The Independent has just published a list of books loathed by various celebrities....ugh, that is, folks who are celebrities in England. Most of them I hadn't heard of. But I had heard of many of the books they mention, and I found it fascinating.
J.R.R. Tolkien comes in for the worst punishment, with three of the fifty celebrities ragging on the Lord of the Rings:
Anything about Gandalf, and those little things with hair between their toes. I hate that sort of portentous, phoney, medieval-magical way of writing. -- Sir John Mortimer, creator of Rumpole
In what way is Tolkien's writing "phoney", or "magical-medieval"? I'd have thought that it was normal transparent prose, rather than any attempt to sound like something from another era.
There have been many contender [sic], but for inspiring life-long loathing and contempt, nothing beats The Lord of the Rings. The childish storytelling, the valetudinarian mythologising, Tolkien's lack of any feel for language, description, landscape, emotion or confrontation, the desire to garotte Pippin and Merry in a dark alley how can so many readers have put up with such codswallop for so long? -- somebody named John Walsh
In what way is the storytelling childish? I suppose there isn't enough sex in it. And I can't see how Tolkien lacks feel for landscape or description. And as for emotion, well...I suppose there isn't enough sex in it.
I've never understood the point. It's strange, weird and frightening, and makes me feel like I'm on the sidelines of a joke I don't understand. -- Alain De Botton: Author and philosopher
I think this last quote really points out the problem--they just don't get it. Poor souls.
Then, J.K. Rowling comes under the gun:
I think they are absolute shit, just terrible, worse than Enid Blyton. I have discouraged my children from reading them. They are not particularly badly written I don't mind bad writing it's the smugness and the complicity with the reader that I dislike. It's like they're written by a focus group. JK Rowling is the sub-literary analogue of Tony Blair. -- Somebody named Jonathon Meade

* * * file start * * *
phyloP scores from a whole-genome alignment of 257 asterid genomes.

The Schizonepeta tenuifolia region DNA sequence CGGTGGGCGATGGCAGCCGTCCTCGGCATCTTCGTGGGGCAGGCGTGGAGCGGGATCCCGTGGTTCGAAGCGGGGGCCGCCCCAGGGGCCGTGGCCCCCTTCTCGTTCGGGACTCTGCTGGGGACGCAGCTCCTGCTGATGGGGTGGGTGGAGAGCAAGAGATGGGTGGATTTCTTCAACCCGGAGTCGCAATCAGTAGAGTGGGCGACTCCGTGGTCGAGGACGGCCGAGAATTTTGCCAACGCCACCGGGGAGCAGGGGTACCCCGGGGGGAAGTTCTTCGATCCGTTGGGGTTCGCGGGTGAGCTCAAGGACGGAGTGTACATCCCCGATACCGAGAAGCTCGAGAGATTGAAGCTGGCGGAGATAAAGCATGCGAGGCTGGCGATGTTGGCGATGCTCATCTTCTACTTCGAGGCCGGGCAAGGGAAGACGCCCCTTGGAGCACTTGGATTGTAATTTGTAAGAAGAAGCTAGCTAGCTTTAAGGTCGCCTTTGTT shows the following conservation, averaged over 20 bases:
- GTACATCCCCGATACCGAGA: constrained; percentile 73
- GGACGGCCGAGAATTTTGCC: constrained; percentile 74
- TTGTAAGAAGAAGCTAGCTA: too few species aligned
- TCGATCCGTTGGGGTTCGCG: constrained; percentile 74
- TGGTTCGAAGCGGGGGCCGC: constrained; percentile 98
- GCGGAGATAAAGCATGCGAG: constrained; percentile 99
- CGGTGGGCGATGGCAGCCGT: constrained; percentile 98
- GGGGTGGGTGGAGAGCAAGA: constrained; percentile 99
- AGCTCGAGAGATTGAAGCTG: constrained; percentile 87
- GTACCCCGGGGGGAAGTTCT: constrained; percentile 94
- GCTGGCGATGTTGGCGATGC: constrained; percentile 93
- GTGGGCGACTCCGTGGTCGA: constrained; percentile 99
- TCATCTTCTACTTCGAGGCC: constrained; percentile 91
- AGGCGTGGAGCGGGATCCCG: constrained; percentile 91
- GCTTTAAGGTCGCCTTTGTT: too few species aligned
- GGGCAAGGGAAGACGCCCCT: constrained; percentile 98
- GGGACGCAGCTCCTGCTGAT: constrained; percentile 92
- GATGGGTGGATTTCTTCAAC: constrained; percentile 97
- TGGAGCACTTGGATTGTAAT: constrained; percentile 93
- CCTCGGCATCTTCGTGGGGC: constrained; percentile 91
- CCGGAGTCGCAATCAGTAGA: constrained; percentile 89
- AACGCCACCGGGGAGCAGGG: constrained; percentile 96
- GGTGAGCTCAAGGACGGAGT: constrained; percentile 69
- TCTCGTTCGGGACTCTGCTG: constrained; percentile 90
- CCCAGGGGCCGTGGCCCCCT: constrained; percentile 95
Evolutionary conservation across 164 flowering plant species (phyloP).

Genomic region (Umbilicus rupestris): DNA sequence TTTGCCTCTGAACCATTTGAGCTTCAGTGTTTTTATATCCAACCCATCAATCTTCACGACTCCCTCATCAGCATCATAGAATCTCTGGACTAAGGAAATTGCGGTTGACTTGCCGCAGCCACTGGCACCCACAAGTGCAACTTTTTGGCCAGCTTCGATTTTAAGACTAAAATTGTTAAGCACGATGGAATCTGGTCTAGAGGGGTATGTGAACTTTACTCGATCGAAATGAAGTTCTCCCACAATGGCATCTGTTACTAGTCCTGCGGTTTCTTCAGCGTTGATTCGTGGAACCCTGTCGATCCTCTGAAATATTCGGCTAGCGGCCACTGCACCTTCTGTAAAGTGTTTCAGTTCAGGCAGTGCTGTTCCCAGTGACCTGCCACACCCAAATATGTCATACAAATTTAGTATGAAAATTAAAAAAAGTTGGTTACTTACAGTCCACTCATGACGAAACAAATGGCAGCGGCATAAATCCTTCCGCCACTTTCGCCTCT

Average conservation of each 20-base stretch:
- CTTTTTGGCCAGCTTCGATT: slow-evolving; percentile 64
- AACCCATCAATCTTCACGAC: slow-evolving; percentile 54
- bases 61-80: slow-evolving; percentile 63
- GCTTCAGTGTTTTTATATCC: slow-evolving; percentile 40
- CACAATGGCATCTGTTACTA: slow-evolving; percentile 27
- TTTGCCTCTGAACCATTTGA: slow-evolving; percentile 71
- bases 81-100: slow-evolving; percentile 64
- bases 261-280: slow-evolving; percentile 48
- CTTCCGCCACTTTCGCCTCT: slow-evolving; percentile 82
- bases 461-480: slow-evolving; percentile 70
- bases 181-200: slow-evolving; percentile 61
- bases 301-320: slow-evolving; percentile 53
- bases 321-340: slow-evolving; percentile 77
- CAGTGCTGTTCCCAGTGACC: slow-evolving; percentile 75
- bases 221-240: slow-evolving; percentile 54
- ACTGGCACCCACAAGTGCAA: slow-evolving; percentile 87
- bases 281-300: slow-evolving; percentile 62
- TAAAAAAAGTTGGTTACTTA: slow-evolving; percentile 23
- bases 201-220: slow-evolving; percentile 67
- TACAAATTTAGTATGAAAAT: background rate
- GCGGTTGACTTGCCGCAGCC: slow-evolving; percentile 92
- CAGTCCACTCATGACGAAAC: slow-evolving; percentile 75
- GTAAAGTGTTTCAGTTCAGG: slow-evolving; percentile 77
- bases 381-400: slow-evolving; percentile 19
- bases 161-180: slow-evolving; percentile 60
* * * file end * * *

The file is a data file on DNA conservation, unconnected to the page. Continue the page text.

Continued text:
Now, I'm the last person to insist that the Harry Potter books are the best thing since sliced bread. Isn't this a bit strident? And what is "complicity with the reader"? I admit, the tone is perhaps a bit familiar--but it's written for kids. I've seen much, much worse in my time as a father. Perhaps he's jealous?
And finally, for Deb English, a few words about her latest book, Posession, by A.S. Byatt:
It's a kind of schmaltzy Mills & Boon romance dressed up with cod Victorian poetry to make it seem more profound, but there's no emotional depth in it at all. It's incredibly shallow and trivial. -- Somebody named Joan Smith
The phrase "Mills & Boon romance" comes up a couple of times in the list; apparently, it's a horrible thing to be. Would anyone care to enlighten me?
(via Boing Boing)Posted by Will Duquette at June 6, 2003 06:08 PM
"Possession" is by A.S. Byatt, Will. I think Mills and Boon romances are sort of the Brit version of Harlequins. Obviously, Joan Short has read a few too many of Those if she thinks Byatt's book is a dressed up version of them. And what in heaven's name is "Cod Victorian Poetry?"
Cheap fish? Or that piece guys wore over their jewels? Either way, she obviously didnt get the book. Hmphhh....
Will Duquette said:
A.S. Byatt. Yeah, that's what it says...(now that I've fixed it).
I think she meant "Cold Victorian Poetry".